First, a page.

This past weekend I sat down and read all of the posts I have published on this website in one sitting. I have intentionally written each entry to stand alone. So, out of necessity, there is a repetition of the explanation that I am going through a break-up, a big transition and that it is difficult. I want the reader to have context.
My intent has been to impart hope, to share my experiences of synchronicity and invoke encouragement to believe in the possibility of guidance and connection with a spiritual Source beyond the self. This is my testimony, if you will, and the backdrop of challenging circumstances only infuses the message with more meaning. Like courage, one proceeds forward despite the presence of feeling fear rather than waiting for the absence of it.
But I couldn’t help observing the shadow that this theme and focus on tumult also casts. One of the values of journaling and writing is that it can provide a more objective perspective on how I am looking at my world. I was intending to be critical and discerning in the exercise. What messages come through if I look at the body of work as a whole?
I am not judging what I read in the background but rather noticing: I’ve been reactive and passive. Believe me, it has been all I’ve been capable of and I’m mostly proud of how I’ve handled myself and the changes. Today is October 4th, and it is exactly one year since my ex initiated a discussion about separating. So it’s kind of fitting to be intentional about what I want for my life now.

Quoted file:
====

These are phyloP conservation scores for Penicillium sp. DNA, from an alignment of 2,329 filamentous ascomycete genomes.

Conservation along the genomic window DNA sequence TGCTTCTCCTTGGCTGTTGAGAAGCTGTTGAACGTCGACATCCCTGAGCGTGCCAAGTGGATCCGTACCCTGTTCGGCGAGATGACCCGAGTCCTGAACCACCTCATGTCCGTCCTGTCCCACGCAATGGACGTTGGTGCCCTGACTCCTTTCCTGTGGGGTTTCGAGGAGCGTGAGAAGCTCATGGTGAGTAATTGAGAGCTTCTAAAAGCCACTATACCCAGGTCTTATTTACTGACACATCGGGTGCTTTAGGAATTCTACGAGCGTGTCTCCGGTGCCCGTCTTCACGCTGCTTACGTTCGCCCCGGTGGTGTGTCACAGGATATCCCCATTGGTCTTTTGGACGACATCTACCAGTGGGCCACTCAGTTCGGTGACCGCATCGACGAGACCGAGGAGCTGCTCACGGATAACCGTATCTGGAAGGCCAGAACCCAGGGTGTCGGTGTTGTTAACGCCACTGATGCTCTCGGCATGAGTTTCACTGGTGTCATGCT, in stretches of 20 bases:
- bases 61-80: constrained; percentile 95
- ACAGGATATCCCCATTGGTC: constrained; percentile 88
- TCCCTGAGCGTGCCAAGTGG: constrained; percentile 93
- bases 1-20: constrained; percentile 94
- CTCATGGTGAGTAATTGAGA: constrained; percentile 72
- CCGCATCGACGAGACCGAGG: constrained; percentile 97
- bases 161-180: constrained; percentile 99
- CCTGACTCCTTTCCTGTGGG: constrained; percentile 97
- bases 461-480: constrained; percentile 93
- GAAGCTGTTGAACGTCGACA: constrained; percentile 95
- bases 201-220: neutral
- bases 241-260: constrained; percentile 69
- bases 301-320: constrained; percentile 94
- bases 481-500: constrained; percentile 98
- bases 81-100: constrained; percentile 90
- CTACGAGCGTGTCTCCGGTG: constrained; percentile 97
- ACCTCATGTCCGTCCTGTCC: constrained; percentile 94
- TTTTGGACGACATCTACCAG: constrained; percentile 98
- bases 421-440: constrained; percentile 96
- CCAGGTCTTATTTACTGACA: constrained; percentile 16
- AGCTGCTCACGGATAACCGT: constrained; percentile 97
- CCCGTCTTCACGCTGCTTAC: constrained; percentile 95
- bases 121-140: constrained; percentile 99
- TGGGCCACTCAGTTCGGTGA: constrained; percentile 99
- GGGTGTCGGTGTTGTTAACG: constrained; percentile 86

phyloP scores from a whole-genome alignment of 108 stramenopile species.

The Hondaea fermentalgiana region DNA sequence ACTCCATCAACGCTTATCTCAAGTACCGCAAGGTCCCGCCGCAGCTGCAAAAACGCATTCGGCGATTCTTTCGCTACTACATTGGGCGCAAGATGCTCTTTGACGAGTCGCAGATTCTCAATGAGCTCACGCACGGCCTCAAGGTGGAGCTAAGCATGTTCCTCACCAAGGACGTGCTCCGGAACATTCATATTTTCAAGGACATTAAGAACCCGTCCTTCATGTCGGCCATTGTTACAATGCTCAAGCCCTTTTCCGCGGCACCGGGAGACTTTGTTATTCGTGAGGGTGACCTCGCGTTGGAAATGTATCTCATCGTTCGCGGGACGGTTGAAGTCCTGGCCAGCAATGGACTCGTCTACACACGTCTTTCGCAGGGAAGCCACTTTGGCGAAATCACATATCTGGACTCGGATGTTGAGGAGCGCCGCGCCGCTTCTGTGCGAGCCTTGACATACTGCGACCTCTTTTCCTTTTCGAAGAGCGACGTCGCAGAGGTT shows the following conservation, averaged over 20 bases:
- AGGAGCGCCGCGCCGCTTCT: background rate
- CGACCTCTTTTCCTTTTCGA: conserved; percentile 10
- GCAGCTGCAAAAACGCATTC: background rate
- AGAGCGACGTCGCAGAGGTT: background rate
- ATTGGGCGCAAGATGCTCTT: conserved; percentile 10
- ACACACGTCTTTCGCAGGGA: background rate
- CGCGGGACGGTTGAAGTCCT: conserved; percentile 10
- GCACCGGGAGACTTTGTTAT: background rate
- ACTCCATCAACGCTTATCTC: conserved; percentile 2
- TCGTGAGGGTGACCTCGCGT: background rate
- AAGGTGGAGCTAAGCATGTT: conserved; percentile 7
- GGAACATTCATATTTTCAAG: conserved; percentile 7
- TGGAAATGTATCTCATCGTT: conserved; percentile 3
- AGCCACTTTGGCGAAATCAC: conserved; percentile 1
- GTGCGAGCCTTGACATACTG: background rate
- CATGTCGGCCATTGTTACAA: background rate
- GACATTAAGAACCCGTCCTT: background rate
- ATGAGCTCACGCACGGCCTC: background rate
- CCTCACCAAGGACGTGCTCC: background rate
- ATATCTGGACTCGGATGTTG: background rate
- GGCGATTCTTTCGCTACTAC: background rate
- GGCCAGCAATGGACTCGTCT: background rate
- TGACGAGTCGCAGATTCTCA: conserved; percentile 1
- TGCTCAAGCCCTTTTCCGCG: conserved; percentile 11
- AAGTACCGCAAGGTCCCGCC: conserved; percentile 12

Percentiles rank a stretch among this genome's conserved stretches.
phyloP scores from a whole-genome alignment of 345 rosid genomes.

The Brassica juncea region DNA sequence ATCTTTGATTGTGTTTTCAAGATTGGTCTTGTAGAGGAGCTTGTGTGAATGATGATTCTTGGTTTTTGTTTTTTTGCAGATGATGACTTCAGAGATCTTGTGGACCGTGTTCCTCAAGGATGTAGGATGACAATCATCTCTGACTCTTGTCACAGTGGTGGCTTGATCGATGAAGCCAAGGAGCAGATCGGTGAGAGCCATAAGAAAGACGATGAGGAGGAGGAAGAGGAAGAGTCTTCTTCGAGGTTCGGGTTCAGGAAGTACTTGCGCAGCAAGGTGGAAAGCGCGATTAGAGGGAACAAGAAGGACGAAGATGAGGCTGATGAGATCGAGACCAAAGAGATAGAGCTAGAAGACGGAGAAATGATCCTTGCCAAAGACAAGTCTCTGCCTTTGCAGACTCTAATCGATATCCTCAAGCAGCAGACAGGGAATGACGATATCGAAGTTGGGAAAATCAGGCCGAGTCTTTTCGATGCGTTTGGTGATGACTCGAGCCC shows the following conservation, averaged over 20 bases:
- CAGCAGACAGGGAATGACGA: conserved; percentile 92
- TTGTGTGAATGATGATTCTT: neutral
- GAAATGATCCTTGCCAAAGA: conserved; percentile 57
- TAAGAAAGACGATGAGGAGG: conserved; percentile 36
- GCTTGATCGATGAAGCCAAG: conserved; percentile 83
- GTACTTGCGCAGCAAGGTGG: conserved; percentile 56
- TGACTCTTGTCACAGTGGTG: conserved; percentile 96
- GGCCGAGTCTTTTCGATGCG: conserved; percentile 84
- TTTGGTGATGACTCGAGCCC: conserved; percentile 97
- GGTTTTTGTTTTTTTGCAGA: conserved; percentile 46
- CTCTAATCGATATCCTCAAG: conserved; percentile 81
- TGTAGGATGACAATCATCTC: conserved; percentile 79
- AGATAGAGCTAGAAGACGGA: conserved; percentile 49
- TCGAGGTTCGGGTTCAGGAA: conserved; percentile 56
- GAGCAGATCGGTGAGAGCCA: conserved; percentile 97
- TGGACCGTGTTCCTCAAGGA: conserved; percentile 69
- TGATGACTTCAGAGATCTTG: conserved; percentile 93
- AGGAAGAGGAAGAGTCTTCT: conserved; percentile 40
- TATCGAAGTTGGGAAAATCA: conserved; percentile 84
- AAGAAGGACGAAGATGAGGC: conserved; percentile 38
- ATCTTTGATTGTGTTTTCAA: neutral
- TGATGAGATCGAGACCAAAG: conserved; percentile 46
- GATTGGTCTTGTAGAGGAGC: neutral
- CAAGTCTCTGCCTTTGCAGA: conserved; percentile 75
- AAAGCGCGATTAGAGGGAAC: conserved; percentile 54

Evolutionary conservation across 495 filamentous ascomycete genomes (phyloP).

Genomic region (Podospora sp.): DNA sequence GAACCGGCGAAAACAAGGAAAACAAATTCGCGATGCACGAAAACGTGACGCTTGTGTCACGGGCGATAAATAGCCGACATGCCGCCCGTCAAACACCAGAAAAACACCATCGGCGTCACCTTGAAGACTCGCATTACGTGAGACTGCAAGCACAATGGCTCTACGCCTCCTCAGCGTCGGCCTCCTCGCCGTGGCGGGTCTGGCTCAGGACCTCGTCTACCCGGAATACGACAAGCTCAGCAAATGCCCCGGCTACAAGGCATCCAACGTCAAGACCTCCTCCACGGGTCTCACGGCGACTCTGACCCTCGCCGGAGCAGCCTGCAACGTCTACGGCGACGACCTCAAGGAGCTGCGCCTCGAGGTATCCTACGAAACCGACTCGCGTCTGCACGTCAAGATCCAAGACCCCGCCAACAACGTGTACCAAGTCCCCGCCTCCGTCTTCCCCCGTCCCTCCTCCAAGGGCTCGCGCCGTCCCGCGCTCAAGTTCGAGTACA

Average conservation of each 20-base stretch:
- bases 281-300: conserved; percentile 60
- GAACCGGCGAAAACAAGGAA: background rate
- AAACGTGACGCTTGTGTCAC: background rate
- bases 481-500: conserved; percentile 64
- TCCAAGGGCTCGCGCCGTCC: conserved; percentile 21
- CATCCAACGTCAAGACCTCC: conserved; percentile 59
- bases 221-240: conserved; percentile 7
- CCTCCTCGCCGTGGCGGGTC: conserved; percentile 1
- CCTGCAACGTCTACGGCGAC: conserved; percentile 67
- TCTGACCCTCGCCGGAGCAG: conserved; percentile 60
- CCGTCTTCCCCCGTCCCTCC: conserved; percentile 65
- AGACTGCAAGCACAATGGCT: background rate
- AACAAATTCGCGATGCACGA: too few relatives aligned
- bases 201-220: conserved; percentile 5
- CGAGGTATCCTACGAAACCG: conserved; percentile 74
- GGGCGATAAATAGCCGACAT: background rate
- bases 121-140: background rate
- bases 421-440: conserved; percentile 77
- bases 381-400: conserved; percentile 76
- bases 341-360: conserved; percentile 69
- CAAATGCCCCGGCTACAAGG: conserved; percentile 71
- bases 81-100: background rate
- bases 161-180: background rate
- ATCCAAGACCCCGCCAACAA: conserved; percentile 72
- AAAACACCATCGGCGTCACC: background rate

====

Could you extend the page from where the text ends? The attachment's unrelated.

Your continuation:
We have had an unusual amount of rain in the Charlotte area over the past few weeks (culminating in a hurricane named Joaquin hurling by this weekend). I prefer to walk or run in the morning but was not able to last Sunday because of the weather. At about 6 pm, the open faucet of rain had turned into a soft sprinkle so I decided to chance it and went for a quick jog. I did not go on my usual route of neighborhood streets but chose instead to run out and back on North Brevard, a somber and long stretch of road flanked with industrial sites and businesses on one side and the light rail construction on the other.
On the return leg of my run, I noticed the tall weeds, grasses and thistles thriving at the edge of the road and leaning over the concrete curb. I’ve been a participant in many a 5 and 10 K race, as well as a few half marathons and one full one (in Chicago, an excellent choice if you are going to just run one). A cheering crowd on the sidelines, leaning into the course, clapping and spurring you on to the finish line really makes a difference. I stretched out my left hand and gently high-fived the soft and wet plumes of seed heads, flowers, blades of grass and leaves, accepting the way it made me feel to imagine that they were all rooting for me and that I in turn was appreciating their oft overlooked splendor and grace.
The on-line Oxford dictionary defines a weed as “A wild plant growing where it is not wanted and in competition with cultivated plants.” The words that stand out for me in this definition are: wild, growing, not wanted and cultivated. I’ve already been delving into each and will write about my finds in a future post.
But I’ll stop for today because I want to savor and emphasize the serenity that I feel in the welcome and quiet awareness that I am choosing to shift what I focus on.